Handling Lease Violations: What Every Landlord Needs to Know

February 6, 2024

As a landlord, dealing with lease violations can be tough. But knowing how to handle them is key to maintaining your property and relationships with tenants. In our latest episode of Be A Better Landlord, we delve into what constitutes a lease violation—from late rent payments to disruptive noise—and the best practices for landlords to address them.

Jonathan and Krista, aiming to assist in better landlord practices, delve into the topic of lease violations. They define a lease violation as any action by a tenant or landlord that contravenes the terms set out in the lease agreement, including implicit expectations such as the warranty of habitability.

Common lease violations from tenants include non-payment of rent, noise disruptions, and parking issues, often stemming from unawareness of the lease stipulations. They underscore the bilateral nature of lease agreements, highlighting that landlords can also be violators, emphasizing the importance of familiarity with the lease’s contents for both parties.

Addressing lease violations involves documentation and communication with the tenant. They suggest initially handling violations informally, through direct conversation or email, citing specific lease clauses that have been breached. However, for persistent issues, a formal approach is recommended, which should be aligned with local legal requirements.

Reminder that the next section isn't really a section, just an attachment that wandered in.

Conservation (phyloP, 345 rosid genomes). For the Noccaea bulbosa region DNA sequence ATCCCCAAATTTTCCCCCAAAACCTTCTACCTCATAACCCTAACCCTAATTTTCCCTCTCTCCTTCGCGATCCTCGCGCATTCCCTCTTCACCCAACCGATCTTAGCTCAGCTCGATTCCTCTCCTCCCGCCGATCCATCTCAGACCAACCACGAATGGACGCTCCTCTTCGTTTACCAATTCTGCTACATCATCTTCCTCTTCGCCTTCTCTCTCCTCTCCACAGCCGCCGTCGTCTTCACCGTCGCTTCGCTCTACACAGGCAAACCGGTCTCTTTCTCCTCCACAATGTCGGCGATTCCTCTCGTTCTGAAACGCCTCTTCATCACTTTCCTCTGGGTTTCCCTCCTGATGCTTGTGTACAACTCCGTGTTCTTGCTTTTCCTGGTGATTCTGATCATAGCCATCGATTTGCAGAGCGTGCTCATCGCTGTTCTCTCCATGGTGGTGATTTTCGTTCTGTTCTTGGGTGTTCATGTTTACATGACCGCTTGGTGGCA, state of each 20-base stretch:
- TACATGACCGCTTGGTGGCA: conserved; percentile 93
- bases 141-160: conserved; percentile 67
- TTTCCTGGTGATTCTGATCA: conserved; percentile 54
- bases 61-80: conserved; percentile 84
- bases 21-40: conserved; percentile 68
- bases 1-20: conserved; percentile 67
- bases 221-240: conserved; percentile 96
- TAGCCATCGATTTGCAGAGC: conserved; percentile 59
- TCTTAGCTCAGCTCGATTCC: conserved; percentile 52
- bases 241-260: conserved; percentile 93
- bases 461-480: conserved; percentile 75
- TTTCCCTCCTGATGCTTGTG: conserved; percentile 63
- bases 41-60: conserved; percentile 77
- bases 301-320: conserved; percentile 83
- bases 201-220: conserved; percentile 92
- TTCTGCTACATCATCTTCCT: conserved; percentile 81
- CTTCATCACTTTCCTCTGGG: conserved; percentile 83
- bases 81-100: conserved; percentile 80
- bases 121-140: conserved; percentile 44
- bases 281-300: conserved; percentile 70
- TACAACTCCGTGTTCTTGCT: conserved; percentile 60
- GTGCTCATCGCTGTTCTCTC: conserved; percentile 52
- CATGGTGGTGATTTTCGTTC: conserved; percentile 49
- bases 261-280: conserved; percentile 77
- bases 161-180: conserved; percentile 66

Jonathan and Krista discuss the importance of understanding local laws regarding lease violations, pointing to resources like TurboTenant for state-specific legal information. They explain the ‘cure or quit’ notice, a legal term that gives tenants a specified timeframe to rectify the issue or vacate the property.

For formal notices, they advise including comprehensive details of the violation, evidence, and required tenant actions, stressing the importance of a receipt acknowledgment by the tenant. Delivery of formal notices should ideally be through certified mail to ensure undeniable proof of receipt.

They also cover scenarios where tenants’ actions, not explicitly mentioned in the lease, disrupt others’ living conditions. In such cases, landlords have a legal basis to request behavior changes to protect other tenants’ warranty of habitability. For issues not covered by the lease, a polite, solution-focused conversation is recommended.

When drafting or updating leases, they suggest utilizing tools like TurboTenant for creating state-specific agreements, emphasizing the addition of clauses for any new issues identified

Video Transcript


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